The Leeds group used a method called single molecule fluorescent correlation spectroscopy (smFCS) to catch a glimpse of what happens when a strand of RNA compresses into the CP envelope. The method uses statistical analysis of the flashes that are seen when molecules under observation move in and out of a very small window, in the ceaseless motion of tiny particles in solution. Given the concentration of the particles, the number of flashes seen indicates the size and by varying the concentration, it is possible to monitor changes in size and the interactions between proteins and RNA at the single molecule level.

The  observations revealed an important difference between non-viral RNA and single strand RNA viruses. On addition of the CP that correspond to RNA fragments, the RNA rapidly reduces in volume as the different CP form small envelopes of compressed RNA sections. After this collapse and formation of sub-units, there is consolidation to form larger units of folded RNA.

This process does not take place with fragments of other RNA. In other cases, there is no formation of smaller units and the units formed are not uniform and suited for consolidation, as in the case of viral RNA. This indicates that the process with viral RNA depends on specific RNA-protein interactions.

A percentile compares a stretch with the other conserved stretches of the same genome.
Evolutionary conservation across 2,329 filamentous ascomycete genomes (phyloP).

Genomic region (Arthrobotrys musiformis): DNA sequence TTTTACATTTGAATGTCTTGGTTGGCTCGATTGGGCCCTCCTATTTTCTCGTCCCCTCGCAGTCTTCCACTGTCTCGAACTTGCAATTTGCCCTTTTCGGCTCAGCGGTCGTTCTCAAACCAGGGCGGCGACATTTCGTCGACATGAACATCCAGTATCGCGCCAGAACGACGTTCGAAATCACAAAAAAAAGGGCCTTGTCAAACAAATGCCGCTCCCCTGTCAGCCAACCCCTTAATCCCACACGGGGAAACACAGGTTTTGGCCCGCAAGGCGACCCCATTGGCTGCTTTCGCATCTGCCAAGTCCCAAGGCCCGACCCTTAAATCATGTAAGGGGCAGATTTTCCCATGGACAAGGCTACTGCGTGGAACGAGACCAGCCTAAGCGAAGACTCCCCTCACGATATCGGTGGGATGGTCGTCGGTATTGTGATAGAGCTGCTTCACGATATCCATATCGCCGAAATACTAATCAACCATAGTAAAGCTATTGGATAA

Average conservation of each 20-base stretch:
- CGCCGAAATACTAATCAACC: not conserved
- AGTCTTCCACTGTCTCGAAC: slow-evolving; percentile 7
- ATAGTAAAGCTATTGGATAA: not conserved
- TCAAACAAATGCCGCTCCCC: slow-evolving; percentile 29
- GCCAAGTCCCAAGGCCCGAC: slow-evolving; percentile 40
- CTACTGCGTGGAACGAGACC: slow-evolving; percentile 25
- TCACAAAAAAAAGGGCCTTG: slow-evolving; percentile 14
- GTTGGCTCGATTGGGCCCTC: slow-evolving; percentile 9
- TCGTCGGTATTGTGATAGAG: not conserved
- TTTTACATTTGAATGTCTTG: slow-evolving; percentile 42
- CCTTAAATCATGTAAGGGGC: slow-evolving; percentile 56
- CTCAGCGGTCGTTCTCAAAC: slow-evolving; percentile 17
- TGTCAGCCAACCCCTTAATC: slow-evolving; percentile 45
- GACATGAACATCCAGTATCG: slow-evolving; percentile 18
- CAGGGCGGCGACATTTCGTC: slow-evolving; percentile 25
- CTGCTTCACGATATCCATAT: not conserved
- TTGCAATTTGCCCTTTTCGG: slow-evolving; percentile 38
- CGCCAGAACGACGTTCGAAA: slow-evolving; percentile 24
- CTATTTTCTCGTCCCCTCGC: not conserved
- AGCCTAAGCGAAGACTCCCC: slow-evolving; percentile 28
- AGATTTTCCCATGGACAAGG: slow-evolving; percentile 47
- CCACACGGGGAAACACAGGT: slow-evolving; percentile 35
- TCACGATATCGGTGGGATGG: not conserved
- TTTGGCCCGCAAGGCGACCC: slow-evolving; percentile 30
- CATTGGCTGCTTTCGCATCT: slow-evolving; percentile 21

The view so far, based on many CP being able to assemble even without RNA being there, around other kinds of RNA-like strands or even very small particles, has been that it is the proteins that are central to the assembly process.

Therapeutic efforts have also been directed at the protein components. But the discovery that viral RNA can be packaged into defined units suggests that there is a mechanism that depends on the RNA structure and sequence.

The Leeds team deduce that coat proteins and RNA act as ‘mutual chaperones’ to enable the protein shell enclosing the folded RNA to grow and complete the replication process with economy and efficiency. This action, of the RNA strand that is being packed, influencing the action of the proteins that are the outer cover, has been likened to clothes folding and packing themselves into a suitcase.

“It seems that viral RNAs have evolved a self-folding mechanism that makes closing the ‘viral suitcase’ very efficient. It’s as though ‘the suitcase and the clothes’ work together to close the lid and protect the content,” says team member Tuma.

Lead researcher Professor Peter Stockley said their results overturn accepted thinking about the process and could open a chink in the armour of a wide range of viruses.